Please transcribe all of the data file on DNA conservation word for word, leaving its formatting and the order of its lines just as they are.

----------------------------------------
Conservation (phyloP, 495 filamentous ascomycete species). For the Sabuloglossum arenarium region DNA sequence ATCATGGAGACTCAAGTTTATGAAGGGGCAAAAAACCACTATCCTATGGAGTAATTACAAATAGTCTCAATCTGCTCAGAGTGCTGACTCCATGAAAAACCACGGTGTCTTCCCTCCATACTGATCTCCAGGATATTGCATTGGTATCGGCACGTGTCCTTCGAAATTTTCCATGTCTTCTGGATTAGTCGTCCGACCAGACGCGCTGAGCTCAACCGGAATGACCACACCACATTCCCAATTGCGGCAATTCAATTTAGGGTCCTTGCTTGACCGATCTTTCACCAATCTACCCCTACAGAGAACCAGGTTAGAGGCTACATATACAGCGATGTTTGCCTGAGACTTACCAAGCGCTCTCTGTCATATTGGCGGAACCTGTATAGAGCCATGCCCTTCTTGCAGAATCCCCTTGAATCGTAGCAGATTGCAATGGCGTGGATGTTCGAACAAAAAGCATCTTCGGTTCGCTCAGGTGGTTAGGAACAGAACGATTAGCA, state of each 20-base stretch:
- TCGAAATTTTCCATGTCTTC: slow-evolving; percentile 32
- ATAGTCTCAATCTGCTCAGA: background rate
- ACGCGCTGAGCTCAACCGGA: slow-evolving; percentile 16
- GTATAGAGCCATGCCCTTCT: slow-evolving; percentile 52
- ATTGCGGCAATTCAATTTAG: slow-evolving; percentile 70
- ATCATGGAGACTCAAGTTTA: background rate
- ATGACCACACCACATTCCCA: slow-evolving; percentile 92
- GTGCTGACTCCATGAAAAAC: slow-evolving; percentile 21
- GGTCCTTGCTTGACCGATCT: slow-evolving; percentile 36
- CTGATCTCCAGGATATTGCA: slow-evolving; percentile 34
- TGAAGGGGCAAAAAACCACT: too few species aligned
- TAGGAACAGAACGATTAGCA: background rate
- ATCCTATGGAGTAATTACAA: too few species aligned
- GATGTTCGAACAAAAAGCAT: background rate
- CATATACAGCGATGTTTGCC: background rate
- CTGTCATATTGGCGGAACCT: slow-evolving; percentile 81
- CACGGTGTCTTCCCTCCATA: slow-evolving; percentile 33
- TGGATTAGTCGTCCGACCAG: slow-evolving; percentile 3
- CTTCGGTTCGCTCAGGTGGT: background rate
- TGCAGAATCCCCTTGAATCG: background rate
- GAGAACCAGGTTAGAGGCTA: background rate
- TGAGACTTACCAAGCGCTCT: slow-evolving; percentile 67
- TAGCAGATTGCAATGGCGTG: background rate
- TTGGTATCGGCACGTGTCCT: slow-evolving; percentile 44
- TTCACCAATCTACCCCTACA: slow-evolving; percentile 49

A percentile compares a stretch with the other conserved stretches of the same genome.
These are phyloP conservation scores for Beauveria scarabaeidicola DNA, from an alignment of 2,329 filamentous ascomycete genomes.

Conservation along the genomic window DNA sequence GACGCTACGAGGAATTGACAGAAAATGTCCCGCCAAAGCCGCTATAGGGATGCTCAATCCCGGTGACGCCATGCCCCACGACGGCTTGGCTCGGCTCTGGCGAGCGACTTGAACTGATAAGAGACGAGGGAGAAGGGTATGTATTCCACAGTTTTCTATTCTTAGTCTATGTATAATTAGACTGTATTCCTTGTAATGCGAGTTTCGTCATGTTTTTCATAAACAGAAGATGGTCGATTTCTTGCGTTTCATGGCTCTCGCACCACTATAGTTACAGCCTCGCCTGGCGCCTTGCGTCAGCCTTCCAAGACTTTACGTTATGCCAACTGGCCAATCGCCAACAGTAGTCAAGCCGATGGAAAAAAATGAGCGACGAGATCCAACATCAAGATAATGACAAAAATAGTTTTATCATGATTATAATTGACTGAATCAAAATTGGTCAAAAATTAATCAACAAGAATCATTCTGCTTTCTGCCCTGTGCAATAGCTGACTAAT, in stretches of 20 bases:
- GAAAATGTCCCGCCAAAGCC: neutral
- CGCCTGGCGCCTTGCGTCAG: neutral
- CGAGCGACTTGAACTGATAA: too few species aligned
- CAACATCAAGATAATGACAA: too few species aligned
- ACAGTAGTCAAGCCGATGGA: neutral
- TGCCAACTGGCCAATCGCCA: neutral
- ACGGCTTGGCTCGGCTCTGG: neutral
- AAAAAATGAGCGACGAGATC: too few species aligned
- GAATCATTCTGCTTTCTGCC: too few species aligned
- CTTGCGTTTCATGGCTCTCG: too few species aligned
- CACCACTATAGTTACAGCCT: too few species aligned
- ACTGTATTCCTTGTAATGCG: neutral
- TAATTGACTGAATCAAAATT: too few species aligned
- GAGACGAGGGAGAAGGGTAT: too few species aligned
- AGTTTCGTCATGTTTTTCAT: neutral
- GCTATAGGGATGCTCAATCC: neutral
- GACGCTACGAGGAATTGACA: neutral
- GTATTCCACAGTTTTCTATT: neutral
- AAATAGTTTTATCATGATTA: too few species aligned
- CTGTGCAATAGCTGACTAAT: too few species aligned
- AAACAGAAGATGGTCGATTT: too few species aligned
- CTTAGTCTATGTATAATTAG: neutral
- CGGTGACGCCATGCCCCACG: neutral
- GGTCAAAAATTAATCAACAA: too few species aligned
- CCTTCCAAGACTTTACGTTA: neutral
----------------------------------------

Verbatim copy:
Conservation (phyloP, 495 filamentous ascomycete species). For the Sabuloglossum arenarium region DNA sequence ATCATGGAGACTCAAGTTTATGAAGGGGCAAAAAACCACTATCCTATGGAGTAATTACAAATAGTCTCAATCTGCTCAGAGTGCTGACTCCATGAAAAACCACGGTGTCTTCCCTCCATACTGATCTCCAGGATATTGCATTGGTATCGGCACGTGTCCTTCGAAATTTTCCATGTCTTCTGGATTAGTCGTCCGACCAGACGCGCTGAGCTCAACCGGAATGACCACACCACATTCCCAATTGCGGCAATTCAATTTAGGGTCCTTGCTTGACCGATCTTTCACCAATCTACCCCTACAGAGAACCAGGTTAGAGGCTACATATACAGCGATGTTTGCCTGAGACTTACCAAGCGCTCTCTGTCATATTGGCGGAACCTGTATAGAGCCATGCCCTTCTTGCAGAATCCCCTTGAATCGTAGCAGATTGCAATGGCGTGGATGTTCGAACAAAAAGCATCTTCGGTTCGCTCAGGTGGTTAGGAACAGAACGATTAGCA, state of each 20-base stretch:
- TCGAAATTTTCCATGTCTTC: slow-evolving; percentile 32
- ATAGTCTCAATCTGCTCAGA: background rate
- ACGCGCTGAGCTCAACCGGA: slow-evolving; percentile 16
- GTATAGAGCCATGCCCTTCT: slow-evolving; percentile 52
- ATTGCGGCAATTCAATTTAG: slow-evolving; percentile 70
- ATCATGGAGACTCAAGTTTA: background rate
- ATGACCACACCACATTCCCA: slow-evolving; percentile 92
- GTGCTGACTCCATGAAAAAC: slow-evolving; percentile 21
- GGTCCTTGCTTGACCGATCT: slow-evolving; percentile 36
- CTGATCTCCAGGATATTGCA: slow-evolving; percentile 34
- TGAAGGGGCAAAAAACCACT: too few species aligned
- TAGGAACAGAACGATTAGCA: background rate
- ATCCTATGGAGTAATTACAA: too few species aligned
- GATGTTCGAACAAAAAGCAT: background rate
- CATATACAGCGATGTTTGCC: background rate
- CTGTCATATTGGCGGAACCT: slow-evolving; percentile 81
- CACGGTGTCTTCCCTCCATA: slow-evolving; percentile 33
- TGGATTAGTCGTCCGACCAG: slow-evolving; percentile 3
- CTTCGGTTCGCTCAGGTGGT: background rate
- TGCAGAATCCCCTTGAATCG: background rate
- GAGAACCAGGTTAGAGGCTA: background rate
- TGAGACTTACCAAGCGCTCT: slow-evolving; percentile 67
- TAGCAGATTGCAATGGCGTG: background rate
- TTGGTATCGGCACGTGTCCT: slow-evolving; percentile 44
- TTCACCAATCTACCCCTACA: slow-evolving; percentile 49

A percentile compares a stretch with the other conserved stretches of the same genome.
These are phyloP conservation scores for Beauveria scarabaeidicola DNA, from an alignment of 2,329 filamentous ascomycete genomes.

Conservation along the genomic window DNA sequence GACGCTACGAGGAATTGACAGAAAATGTCCCGCCAAAGCCGCTATAGGGATGCTCAATCCCGGTGACGCCATGCCCCACGACGGCTTGGCTCGGCTCTGGCGAGCGACTTGAACTGATAAGAGACGAGGGAGAAGGGTATGTATTCCACAGTTTTCTATTCTTAGTCTATGTATAATTAGACTGTATTCCTTGTAATGCGAGTTTCGTCATGTTTTTCATAAACAGAAGATGGTCGATTTCTTGCGTTTCATGGCTCTCGCACCACTATAGTTACAGCCTCGCCTGGCGCCTTGCGTCAGCCTTCCAAGACTTTACGTTATGCCAACTGGCCAATCGCCAACAGTAGTCAAGCCGATGGAAAAAAATGAGCGACGAGATCCAACATCAAGATAATGACAAAAATAGTTTTATCATGATTATAATTGACTGAATCAAAATTGGTCAAAAATTAATCAACAAGAATCATTCTGCTTTCTGCCCTGTGCAATAGCTGACTAAT, in stretches of 20 bases:
- GAAAATGTCCCGCCAAAGCC: neutral
- CGCCTGGCGCCTTGCGTCAG: neutral
- CGAGCGACTTGAACTGATAA: too few species aligned
- CAACATCAAGATAATGACAA: too few species aligned
- ACAGTAGTCAAGCCGATGGA: neutral
- TGCCAACTGGCCAATCGCCA: neutral
- ACGGCTTGGCTCGGCTCTGG: neutral
- AAAAAATGAGCGACGAGATC: too few species aligned
- GAATCATTCTGCTTTCTGCC: too few species aligned
- CTTGCGTTTCATGGCTCTCG: too few species aligned
- CACCACTATAGTTACAGCCT: too few species aligned
- ACTGTATTCCTTGTAATGCG: neutral
- TAATTGACTGAATCAAAATT: too few species aligned
- GAGACGAGGGAGAAGGGTAT: too few species aligned
- AGTTTCGTCATGTTTTTCAT: neutral
- GCTATAGGGATGCTCAATCC: neutral
- GACGCTACGAGGAATTGACA: neutral
- GTATTCCACAGTTTTCTATT: neutral
- AAATAGTTTTATCATGATTA: too few species aligned
- CTGTGCAATAGCTGACTAAT: too few species aligned
- AAACAGAAGATGGTCGATTT: too few species aligned
- CTTAGTCTATGTATAATTAG: neutral
- CGGTGACGCCATGCCCCACG: neutral
- GGTCAAAAATTAATCAACAA: too few species aligned
- CCTTCCAAGACTTTACGTTA: neutral